HARRISBURG -- With 13 minutes to spare, Gov. Tom Corbett signed a $27.15 billion state budget package into law late Thursday night, narrowly finishing his first spending plan by the June 30 deadline.
While the governor and the Republicans in control of both legislative chambers campaigned on reversing the last administration's pattern of budget fights dragging into the summer, it took lawmakers until the final moments to complete all of the measures that Mr. Corbett required of them.
With the spending, revenue and other budget bills headed to his desk, the governor told lawmakers that they would not be signed into law until he received a measure aimed at constraining the ability of school districts to increase property taxes.
As the midnight budget budget deadline drew near, the House finally approved that measure with a half-hour left before the Legislature was required to end session for the day. Senators promptly shepherded it to passage as time expired.
At a hastily gathered event in the Capitol rotunda, the governor thanked lawmakers before proclaiming that the budget "confronts and deals realistically with a $4.2 billion deficit."
"Make no mistake here, this budget is for Pennsylvania working families," Mr. Corbett said. "It imposes no new taxes on them," drawing applause from the GOP lawmakers behind him, "nor does it raise any new taxes on them."
The late-night bill-signing marked the first time in nine years that all of the budget legislation was passed by June 30. It also is the first time since at least 1970 that state spending will decline from the previous year.
That 4 percent reduction in state spending was the subject of months of criticism from Democrats and other opponents who said the proposal cut too deep into education and human services. Nearly every state government program will see a decrease in funding, from lucrative economic development grants to mandated welfare and corrections costs.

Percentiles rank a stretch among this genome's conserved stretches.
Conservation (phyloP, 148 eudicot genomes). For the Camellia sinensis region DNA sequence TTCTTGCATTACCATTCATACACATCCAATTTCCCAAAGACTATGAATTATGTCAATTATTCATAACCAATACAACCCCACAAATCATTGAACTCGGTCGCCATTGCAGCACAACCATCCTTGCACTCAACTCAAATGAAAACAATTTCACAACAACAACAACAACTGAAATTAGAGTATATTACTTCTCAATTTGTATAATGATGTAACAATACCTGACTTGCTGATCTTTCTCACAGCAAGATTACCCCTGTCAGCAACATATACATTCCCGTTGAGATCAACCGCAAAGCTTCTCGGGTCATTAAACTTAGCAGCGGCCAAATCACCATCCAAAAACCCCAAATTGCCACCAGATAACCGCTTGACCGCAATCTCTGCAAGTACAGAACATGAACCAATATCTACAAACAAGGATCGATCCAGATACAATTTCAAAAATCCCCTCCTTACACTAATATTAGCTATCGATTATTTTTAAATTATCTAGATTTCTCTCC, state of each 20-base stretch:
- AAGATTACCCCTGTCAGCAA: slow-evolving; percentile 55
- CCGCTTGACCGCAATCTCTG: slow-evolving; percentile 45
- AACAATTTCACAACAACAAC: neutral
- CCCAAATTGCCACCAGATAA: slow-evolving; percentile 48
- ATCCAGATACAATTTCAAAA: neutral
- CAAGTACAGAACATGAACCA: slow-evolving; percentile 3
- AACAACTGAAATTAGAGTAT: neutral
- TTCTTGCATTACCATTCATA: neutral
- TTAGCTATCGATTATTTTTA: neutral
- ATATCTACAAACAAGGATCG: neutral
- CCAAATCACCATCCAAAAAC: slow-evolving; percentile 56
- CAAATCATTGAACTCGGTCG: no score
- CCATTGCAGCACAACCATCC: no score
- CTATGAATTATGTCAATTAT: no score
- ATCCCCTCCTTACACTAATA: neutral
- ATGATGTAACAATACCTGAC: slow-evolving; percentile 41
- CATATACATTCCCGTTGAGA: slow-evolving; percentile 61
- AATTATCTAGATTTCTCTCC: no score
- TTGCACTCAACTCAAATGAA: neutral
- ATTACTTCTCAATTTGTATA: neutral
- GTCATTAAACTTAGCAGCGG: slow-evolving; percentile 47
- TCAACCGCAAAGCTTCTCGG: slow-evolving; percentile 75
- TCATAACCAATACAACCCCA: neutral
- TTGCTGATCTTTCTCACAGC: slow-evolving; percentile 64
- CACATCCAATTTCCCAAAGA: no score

The property tax-hike bill that drew controversy was Mr. Corbett's answer to critics who say that $900 million worth of state funding cuts to schools will translate into higher taxes at the local level.
The legislation strengthens an existing law requiring voter approval for property tax increases that exceed inflation. Mr. Corbett has said that law is ineffective because it allows so many exemptions that districts seldom need to go to referendum.
Thursday's changes provide exceptions for district costs related to pensions and special-education services. But Senate leaders of both parties said they wanted more details on how the changes would impact debt from completed construction projects and plans for new buildings.
House Republicans said during floor debate that if the need for construction is great enough, local voters would approve the necessary tax increase.
"It doesn't stop tax increases. All it does is give the people in those school districts, the taxpayers, a little bit more of a say in the decision," said Rep. Eli Evankovich, R-Murrysville.
Rep. Greg Vitali, D-Delaware, said school directors are elected to make those decisions, and that taking the responsibility away from them erodes representative government.
"This is dangerous legislation," he said. "It impedes school districts' ability to maintain quality schools."
As Senate Republicans approved the bill, they called it "a work in progress." Noting that the new rules don't go into effect until the 2012-13 school year, those legislators said more changes could be made in the fall.